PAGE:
President Joe Biden’s administration wants news outlets to “dial back” their “irresponsible” and “overheated” coverage of the Delta variant. They believe it is being done “for eyeballs” at the expense of the crucial vaccination effort, according to Mediaite.
Many outlets faced incredible backlash previously from viewers over their framing of COVID-19 cases, which is in decline as a percentage of vaccinated people; the susceptibility of vaccinated people to the Delta variant, which is infinitesimal; and, the rate vaccinated people could transmit the variant.
The pushback from the White House included an all-caps correction to the New York Times, which claimed vaccinated and unvaccinated people spread the Delta variant at the same rates.
On Friday, Ben Wakana, the Deputy Director of Strategic Communications and Engagement to the White House COVID-19 Response Team, said: "VACCINATED PEOPLE DO NOT TRANSMIT THE VIRUS AT THE SAME RATE AS UNVACCINATED PEOPLE AND IF YOU FAIL TO INCLUDE THAT CONTEXT YOU’RE DOING IT WRONG."
Also on Friday, Wakana pushed back against a Washington Post claim that a CDC study attributed three-quarters of those infected in a massive Massachusetts COVID-19 outbreak to being previously vaccinated. He called the outlet "completely irresponsible."
"3 days ago the CDC made clear that vaccinated individuals represent a VERY SMALL amount of transmission occurring around the country," said Wakana. "Virtually all hospitalizations and deaths continue to be among the unvaccinated. Unreal to not put that in context."
Two Biden officials spoke to CNN’s Oliver Darcy about the issue, one of whom told Darcy that "the media’s coverage doesn’t match the moment. It has been hyperbolic and frankly irresponsible in a way that hardens vaccine hesitancy." They added that the biggest problem remains unvaccinated people getting and spreading the virus.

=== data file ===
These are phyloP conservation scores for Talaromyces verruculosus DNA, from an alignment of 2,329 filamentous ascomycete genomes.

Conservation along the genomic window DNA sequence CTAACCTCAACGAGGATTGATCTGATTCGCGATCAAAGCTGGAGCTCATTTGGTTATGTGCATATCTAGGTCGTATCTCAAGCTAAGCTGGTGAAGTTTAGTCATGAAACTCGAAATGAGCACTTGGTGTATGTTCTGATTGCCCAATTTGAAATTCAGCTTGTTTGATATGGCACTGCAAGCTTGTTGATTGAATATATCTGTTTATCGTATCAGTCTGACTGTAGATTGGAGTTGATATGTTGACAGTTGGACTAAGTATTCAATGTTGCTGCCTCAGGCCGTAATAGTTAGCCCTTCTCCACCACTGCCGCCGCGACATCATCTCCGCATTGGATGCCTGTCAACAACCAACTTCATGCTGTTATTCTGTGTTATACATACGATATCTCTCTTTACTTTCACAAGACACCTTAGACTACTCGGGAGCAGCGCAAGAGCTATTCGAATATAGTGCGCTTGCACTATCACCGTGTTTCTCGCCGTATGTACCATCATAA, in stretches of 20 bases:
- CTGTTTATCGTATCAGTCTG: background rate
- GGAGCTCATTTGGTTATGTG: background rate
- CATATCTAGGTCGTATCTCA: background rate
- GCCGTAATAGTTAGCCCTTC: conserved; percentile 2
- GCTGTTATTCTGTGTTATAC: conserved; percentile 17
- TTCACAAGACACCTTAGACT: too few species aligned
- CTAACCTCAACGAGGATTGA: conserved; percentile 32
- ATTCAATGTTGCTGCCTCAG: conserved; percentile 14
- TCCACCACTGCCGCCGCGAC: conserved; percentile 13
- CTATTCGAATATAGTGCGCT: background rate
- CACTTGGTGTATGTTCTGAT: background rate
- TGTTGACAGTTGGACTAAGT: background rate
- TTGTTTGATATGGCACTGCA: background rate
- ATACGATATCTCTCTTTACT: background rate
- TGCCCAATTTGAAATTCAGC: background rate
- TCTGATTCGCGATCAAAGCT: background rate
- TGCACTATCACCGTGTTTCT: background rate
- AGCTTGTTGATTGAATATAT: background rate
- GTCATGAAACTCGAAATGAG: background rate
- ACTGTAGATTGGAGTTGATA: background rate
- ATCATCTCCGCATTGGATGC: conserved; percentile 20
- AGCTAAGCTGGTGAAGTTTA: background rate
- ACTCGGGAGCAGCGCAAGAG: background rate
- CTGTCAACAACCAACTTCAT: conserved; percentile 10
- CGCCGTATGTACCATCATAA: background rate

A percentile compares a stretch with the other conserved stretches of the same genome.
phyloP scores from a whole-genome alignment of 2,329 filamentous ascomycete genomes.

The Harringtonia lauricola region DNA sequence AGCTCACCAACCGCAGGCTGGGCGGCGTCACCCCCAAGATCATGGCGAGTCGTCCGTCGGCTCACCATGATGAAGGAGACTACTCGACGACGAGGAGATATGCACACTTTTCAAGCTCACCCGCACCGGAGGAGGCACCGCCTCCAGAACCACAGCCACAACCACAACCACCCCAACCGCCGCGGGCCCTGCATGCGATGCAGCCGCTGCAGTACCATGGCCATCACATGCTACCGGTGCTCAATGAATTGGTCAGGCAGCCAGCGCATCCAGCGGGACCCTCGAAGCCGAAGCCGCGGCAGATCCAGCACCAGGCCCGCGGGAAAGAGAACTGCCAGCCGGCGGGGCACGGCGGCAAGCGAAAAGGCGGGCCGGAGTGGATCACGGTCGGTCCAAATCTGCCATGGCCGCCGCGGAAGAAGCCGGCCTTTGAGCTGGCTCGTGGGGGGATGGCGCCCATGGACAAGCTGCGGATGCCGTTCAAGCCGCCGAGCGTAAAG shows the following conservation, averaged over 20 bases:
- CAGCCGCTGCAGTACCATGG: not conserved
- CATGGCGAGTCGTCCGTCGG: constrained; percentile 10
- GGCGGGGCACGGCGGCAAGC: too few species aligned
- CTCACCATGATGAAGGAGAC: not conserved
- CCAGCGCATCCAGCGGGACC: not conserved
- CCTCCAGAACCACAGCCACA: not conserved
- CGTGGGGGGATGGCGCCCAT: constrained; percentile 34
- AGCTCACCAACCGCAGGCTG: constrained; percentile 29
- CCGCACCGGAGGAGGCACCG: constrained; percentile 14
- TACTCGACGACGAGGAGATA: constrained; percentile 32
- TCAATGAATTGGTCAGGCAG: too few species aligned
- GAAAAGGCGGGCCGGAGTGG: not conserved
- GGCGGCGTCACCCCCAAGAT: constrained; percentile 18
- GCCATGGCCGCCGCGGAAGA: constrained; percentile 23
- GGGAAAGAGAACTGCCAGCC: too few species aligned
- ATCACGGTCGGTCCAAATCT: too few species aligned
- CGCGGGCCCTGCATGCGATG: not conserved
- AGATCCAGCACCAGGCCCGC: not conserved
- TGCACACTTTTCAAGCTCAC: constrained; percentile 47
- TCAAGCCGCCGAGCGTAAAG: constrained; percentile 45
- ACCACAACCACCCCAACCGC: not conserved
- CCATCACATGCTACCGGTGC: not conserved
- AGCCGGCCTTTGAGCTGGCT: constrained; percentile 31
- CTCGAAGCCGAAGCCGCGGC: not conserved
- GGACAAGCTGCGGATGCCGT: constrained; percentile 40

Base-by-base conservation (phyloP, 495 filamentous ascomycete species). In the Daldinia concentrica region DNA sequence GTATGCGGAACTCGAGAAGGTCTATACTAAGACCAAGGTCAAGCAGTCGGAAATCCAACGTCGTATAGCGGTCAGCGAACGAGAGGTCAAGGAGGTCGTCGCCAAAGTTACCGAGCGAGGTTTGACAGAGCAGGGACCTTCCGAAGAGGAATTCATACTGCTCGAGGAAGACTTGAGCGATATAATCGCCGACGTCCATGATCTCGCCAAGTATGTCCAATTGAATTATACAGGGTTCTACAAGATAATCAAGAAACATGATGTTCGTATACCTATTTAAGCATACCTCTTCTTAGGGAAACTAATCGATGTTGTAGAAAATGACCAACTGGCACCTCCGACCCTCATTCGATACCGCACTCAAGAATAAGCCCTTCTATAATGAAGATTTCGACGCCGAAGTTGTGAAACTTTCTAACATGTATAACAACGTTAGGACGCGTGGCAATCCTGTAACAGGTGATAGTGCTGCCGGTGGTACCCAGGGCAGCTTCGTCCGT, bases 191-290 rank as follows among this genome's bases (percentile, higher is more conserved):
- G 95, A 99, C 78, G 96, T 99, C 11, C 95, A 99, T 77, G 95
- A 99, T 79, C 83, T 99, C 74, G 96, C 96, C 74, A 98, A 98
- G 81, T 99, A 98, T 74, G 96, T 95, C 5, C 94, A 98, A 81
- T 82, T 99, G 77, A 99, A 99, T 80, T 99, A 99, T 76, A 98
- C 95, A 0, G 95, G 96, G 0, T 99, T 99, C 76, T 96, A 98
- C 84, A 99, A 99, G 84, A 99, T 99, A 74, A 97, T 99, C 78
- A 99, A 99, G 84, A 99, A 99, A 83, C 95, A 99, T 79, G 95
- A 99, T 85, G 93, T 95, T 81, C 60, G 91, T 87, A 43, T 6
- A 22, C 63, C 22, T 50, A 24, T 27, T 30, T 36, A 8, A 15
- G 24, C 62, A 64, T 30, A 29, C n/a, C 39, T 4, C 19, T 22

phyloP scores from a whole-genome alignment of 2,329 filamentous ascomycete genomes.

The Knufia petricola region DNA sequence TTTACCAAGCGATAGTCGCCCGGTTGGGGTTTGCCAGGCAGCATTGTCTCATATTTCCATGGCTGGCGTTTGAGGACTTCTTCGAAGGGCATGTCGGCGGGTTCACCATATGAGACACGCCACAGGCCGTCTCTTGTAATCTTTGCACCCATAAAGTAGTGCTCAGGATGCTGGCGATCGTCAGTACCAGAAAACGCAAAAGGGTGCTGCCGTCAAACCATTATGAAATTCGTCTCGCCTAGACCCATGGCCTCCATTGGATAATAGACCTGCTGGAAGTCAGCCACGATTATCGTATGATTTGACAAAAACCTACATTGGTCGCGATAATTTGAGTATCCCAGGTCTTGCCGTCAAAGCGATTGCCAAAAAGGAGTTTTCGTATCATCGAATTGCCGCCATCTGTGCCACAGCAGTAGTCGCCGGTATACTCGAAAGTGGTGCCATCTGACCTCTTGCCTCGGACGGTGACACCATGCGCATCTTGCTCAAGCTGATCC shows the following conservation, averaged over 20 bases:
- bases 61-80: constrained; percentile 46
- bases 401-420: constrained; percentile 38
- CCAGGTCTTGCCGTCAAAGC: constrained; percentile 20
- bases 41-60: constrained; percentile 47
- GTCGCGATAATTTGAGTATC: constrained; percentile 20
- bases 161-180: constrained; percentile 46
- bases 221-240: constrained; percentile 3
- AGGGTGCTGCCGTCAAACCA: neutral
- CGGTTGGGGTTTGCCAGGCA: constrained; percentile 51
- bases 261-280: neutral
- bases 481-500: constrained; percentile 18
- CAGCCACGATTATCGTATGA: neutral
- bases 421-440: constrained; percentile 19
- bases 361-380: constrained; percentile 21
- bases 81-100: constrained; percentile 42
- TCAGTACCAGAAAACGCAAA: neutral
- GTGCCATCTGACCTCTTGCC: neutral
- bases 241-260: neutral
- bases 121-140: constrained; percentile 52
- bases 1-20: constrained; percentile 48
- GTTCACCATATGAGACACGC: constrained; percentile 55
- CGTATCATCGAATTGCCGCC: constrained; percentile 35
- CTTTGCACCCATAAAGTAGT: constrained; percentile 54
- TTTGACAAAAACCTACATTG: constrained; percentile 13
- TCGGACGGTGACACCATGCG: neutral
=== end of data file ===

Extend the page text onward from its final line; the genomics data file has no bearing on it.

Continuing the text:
Darcy said that as the Biden officials explained to him, "the administration is worried that the media’s focus on these instances of breakthrough infections might lead to people being more hesitant to get a vaccine."
"Think about it," he said, "If you’re a young person, and already believe you will be ok if you do get infected, why would you now get a vaccine, given that coverage suggests you can still just as easily become infected and spread the virus after receiving a shot?"
"The worry about this line of messaging from major media sources worried officials so much, I’m told," added Darcy, "that they reached out to several major news organizations with the aim of getting them to dial back the coverage."
A source familiar with the situation confirmed that media coverage was "inaccurately hyping the news and misrepresenting it without context." According to the source, the Biden administration feels that "news outlets experiencing a quantifiable ratings dip from Trump being gone are being irresponsible for eyeballs, in ways that could diminish the scientifically indisputable case for vaccinations."